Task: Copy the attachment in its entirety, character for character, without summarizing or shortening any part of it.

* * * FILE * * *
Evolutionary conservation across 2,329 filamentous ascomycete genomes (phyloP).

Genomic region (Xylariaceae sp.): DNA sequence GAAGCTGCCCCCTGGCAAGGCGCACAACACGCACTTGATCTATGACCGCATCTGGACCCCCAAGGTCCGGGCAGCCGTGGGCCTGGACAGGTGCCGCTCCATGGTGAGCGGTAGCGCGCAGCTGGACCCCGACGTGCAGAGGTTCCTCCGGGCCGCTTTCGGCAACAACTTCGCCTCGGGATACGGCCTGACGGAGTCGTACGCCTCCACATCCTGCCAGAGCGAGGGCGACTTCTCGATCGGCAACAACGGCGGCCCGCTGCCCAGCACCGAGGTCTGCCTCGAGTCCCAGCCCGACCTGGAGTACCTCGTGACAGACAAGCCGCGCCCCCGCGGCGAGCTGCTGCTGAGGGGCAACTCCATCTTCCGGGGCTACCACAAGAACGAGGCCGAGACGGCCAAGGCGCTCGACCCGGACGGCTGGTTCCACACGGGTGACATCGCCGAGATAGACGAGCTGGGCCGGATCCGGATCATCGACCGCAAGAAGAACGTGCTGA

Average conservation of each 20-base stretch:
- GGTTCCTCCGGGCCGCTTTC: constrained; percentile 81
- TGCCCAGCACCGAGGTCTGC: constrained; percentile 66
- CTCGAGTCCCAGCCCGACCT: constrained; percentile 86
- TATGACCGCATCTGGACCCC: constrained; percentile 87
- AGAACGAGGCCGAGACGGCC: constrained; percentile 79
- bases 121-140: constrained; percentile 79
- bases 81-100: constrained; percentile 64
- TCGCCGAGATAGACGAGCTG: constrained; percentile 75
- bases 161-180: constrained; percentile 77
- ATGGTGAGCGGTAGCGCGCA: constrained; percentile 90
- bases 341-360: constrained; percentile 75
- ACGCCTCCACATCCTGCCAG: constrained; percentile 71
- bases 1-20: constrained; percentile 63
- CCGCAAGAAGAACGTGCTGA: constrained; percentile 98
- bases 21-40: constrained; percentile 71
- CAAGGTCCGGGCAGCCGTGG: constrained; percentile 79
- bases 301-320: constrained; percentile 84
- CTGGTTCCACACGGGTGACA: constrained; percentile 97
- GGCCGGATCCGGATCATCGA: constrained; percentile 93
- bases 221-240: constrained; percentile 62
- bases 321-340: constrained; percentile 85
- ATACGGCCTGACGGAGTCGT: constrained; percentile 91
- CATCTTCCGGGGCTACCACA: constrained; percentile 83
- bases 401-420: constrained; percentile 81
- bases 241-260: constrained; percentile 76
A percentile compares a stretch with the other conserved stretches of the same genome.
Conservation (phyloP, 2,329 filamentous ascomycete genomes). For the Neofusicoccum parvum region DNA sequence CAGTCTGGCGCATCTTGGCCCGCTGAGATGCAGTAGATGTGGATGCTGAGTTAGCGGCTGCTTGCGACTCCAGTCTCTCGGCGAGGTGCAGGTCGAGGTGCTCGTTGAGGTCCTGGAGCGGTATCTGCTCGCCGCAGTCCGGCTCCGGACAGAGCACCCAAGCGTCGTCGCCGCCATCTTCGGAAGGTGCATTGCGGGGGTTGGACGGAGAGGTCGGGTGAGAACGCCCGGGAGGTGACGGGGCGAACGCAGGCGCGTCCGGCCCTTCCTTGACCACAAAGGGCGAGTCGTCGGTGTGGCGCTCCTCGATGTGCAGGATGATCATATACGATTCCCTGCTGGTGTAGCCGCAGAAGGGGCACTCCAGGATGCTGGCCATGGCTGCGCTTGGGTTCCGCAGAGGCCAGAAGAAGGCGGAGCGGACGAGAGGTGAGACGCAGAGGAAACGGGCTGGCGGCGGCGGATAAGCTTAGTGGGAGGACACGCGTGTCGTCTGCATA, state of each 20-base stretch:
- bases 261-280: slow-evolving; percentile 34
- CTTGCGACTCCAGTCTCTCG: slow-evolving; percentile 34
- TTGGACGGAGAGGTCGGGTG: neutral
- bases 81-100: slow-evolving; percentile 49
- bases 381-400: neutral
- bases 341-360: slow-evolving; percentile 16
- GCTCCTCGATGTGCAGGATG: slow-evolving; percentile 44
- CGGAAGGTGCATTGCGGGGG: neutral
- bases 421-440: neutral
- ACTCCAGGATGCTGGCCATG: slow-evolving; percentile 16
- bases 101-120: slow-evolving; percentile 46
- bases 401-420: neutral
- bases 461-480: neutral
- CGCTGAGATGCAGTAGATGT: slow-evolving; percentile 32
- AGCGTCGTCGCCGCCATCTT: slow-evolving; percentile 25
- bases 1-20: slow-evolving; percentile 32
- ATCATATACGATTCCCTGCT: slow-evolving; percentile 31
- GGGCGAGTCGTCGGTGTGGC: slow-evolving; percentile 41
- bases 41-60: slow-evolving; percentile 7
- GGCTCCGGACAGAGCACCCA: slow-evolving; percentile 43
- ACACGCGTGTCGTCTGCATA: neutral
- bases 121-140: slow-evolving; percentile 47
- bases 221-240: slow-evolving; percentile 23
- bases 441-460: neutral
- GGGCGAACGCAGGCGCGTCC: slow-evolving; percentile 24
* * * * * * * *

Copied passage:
Evolutionary conservation across 2,329 filamentous ascomycete genomes (phyloP).

Genomic region (Xylariaceae sp.): DNA sequence GAAGCTGCCCCCTGGCAAGGCGCACAACACGCACTTGATCTATGACCGCATCTGGACCCCCAAGGTCCGGGCAGCCGTGGGCCTGGACAGGTGCCGCTCCATGGTGAGCGGTAGCGCGCAGCTGGACCCCGACGTGCAGAGGTTCCTCCGGGCCGCTTTCGGCAACAACTTCGCCTCGGGATACGGCCTGACGGAGTCGTACGCCTCCACATCCTGCCAGAGCGAGGGCGACTTCTCGATCGGCAACAACGGCGGCCCGCTGCCCAGCACCGAGGTCTGCCTCGAGTCCCAGCCCGACCTGGAGTACCTCGTGACAGACAAGCCGCGCCCCCGCGGCGAGCTGCTGCTGAGGGGCAACTCCATCTTCCGGGGCTACCACAAGAACGAGGCCGAGACGGCCAAGGCGCTCGACCCGGACGGCTGGTTCCACACGGGTGACATCGCCGAGATAGACGAGCTGGGCCGGATCCGGATCATCGACCGCAAGAAGAACGTGCTGA

Average conservation of each 20-base stretch:
- GGTTCCTCCGGGCCGCTTTC: constrained; percentile 81
- TGCCCAGCACCGAGGTCTGC: constrained; percentile 66
- CTCGAGTCCCAGCCCGACCT: constrained; percentile 86
- TATGACCGCATCTGGACCCC: constrained; percentile 87
- AGAACGAGGCCGAGACGGCC: constrained; percentile 79
- bases 121-140: constrained; percentile 79
- bases 81-100: constrained; percentile 64
- TCGCCGAGATAGACGAGCTG: constrained; percentile 75
- bases 161-180: constrained; percentile 77
- ATGGTGAGCGGTAGCGCGCA: constrained; percentile 90
- bases 341-360: constrained; percentile 75
- ACGCCTCCACATCCTGCCAG: constrained; percentile 71
- bases 1-20: constrained; percentile 63
- CCGCAAGAAGAACGTGCTGA: constrained; percentile 98
- bases 21-40: constrained; percentile 71
- CAAGGTCCGGGCAGCCGTGG: constrained; percentile 79
- bases 301-320: constrained; percentile 84
- CTGGTTCCACACGGGTGACA: constrained; percentile 97
- GGCCGGATCCGGATCATCGA: constrained; percentile 93
- bases 221-240: constrained; percentile 62
- bases 321-340: constrained; percentile 85
- ATACGGCCTGACGGAGTCGT: constrained; percentile 91
- CATCTTCCGGGGCTACCACA: constrained; percentile 83
- bases 401-420: constrained; percentile 81
- bases 241-260: constrained; percentile 76
A percentile compares a stretch with the other conserved stretches of the same genome.
Conservation (phyloP, 2,329 filamentous ascomycete genomes). For the Neofusicoccum parvum region DNA sequence CAGTCTGGCGCATCTTGGCCCGCTGAGATGCAGTAGATGTGGATGCTGAGTTAGCGGCTGCTTGCGACTCCAGTCTCTCGGCGAGGTGCAGGTCGAGGTGCTCGTTGAGGTCCTGGAGCGGTATCTGCTCGCCGCAGTCCGGCTCCGGACAGAGCACCCAAGCGTCGTCGCCGCCATCTTCGGAAGGTGCATTGCGGGGGTTGGACGGAGAGGTCGGGTGAGAACGCCCGGGAGGTGACGGGGCGAACGCAGGCGCGTCCGGCCCTTCCTTGACCACAAAGGGCGAGTCGTCGGTGTGGCGCTCCTCGATGTGCAGGATGATCATATACGATTCCCTGCTGGTGTAGCCGCAGAAGGGGCACTCCAGGATGCTGGCCATGGCTGCGCTTGGGTTCCGCAGAGGCCAGAAGAAGGCGGAGCGGACGAGAGGTGAGACGCAGAGGAAACGGGCTGGCGGCGGCGGATAAGCTTAGTGGGAGGACACGCGTGTCGTCTGCATA, state of each 20-base stretch:
- bases 261-280: slow-evolving; percentile 34
- CTTGCGACTCCAGTCTCTCG: slow-evolving; percentile 34
- TTGGACGGAGAGGTCGGGTG: neutral
- bases 81-100: slow-evolving; percentile 49
- bases 381-400: neutral
- bases 341-360: slow-evolving; percentile 16
- GCTCCTCGATGTGCAGGATG: slow-evolving; percentile 44
- CGGAAGGTGCATTGCGGGGG: neutral
- bases 421-440: neutral
- ACTCCAGGATGCTGGCCATG: slow-evolving; percentile 16
- bases 101-120: slow-evolving; percentile 46
- bases 401-420: neutral
- bases 461-480: neutral
- CGCTGAGATGCAGTAGATGT: slow-evolving; percentile 32
- AGCGTCGTCGCCGCCATCTT: slow-evolving; percentile 25
- bases 1-20: slow-evolving; percentile 32
- ATCATATACGATTCCCTGCT: slow-evolving; percentile 31
- GGGCGAGTCGTCGGTGTGGC: slow-evolving; percentile 41
- bases 41-60: slow-evolving; percentile 7
- GGCTCCGGACAGAGCACCCA: slow-evolving; percentile 43
- ACACGCGTGTCGTCTGCATA: neutral
- bases 121-140: slow-evolving; percentile 47
- bases 221-240: slow-evolving; percentile 23
- bases 441-460: neutral
- GGGCGAACGCAGGCGCGTCC: slow-evolving; percentile 24